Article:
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Phasing out XMPP

Earlier this week we started phasing out XMPP as our preferred means of internal instant communication. Today, we shut down our existing openfire installation. We moved to a different means of communication which, as each other piece of software, has its flaws and drawbacks but in total seems to meet more needs of our users.

Personally, I feel a bit sad doing this, but from a rational point of view, everything else unfortunately wouldn’t have made much sense. I’ve been writing a couple of rants on that topic recently, definitely spent in total several months evaluating various different solutions and approaches, eventually at some point watched colleagues adopting “shadow communication” means (by ignoring or not using the XMPP service and instead running WhatsApp web or similar things on their browsers). I’ve been interested in XMPP ever since it appeared (back then when we hated using ICQ), and I have been “using” it ever since – or at least I have had working accounts all the time and went online regularly. That said, however: Communication always happened elsewhere; for most of the time I had an XMPP account just because it felt good to have one. I never managed to get even a single person to move to XMPP and actually stay there as primary means of communication.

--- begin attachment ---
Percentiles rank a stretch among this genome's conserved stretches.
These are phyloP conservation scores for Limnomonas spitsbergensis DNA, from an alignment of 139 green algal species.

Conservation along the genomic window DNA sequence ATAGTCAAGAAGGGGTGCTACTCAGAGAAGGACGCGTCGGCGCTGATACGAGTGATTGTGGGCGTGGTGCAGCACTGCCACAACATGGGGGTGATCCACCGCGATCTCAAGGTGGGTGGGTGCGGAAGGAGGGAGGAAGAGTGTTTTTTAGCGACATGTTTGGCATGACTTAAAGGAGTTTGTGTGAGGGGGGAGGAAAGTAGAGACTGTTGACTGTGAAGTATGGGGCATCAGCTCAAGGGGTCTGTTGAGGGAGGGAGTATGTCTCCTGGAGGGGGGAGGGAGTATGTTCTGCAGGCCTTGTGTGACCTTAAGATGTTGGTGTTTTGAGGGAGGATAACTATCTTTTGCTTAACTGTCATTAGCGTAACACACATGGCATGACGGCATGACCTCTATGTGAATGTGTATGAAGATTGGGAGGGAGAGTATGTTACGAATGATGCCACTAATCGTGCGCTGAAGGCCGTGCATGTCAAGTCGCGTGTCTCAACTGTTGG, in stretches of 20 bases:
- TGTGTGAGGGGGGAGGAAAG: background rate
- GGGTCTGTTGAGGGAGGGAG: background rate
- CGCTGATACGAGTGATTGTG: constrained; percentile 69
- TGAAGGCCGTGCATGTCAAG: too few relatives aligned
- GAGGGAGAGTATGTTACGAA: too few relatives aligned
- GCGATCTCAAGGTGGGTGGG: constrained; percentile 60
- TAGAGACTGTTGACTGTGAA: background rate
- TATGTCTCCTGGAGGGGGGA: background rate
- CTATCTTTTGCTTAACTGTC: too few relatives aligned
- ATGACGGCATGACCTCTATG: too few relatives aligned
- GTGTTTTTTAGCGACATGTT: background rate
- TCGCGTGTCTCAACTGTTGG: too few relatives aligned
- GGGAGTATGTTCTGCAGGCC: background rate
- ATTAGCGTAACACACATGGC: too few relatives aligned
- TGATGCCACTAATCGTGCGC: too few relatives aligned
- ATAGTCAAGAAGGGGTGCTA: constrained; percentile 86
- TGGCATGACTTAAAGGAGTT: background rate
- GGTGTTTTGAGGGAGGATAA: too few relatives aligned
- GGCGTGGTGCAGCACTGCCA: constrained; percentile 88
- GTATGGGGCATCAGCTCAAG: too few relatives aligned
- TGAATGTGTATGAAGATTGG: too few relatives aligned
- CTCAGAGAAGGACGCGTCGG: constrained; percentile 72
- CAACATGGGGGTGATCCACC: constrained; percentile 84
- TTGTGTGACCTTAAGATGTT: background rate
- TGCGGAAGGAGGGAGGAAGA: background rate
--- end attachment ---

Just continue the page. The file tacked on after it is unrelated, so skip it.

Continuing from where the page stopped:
I will continue to deal with the technology, I’ll also keep a private XMPP account (z428@movim.eu). If you’re on there, feel free to drop me a line. Then and now, I still firmly believe open, standardized, decentralized means of communication such as XMPP or maybe Matrix provide a load of benefits from many points of view. All we needed to do is making “accessibility for mere users” one of them. Like it or not: Telegram, Threema, WhatsApp and friends show how it’s done, and they show what users will be expecting in late 2010s. Maybe “we” (== the crowd somehow trying to support and promote open standards and technology) should listen to that…

9. März 2018

Filed under:

communication , rant , standards , xmpp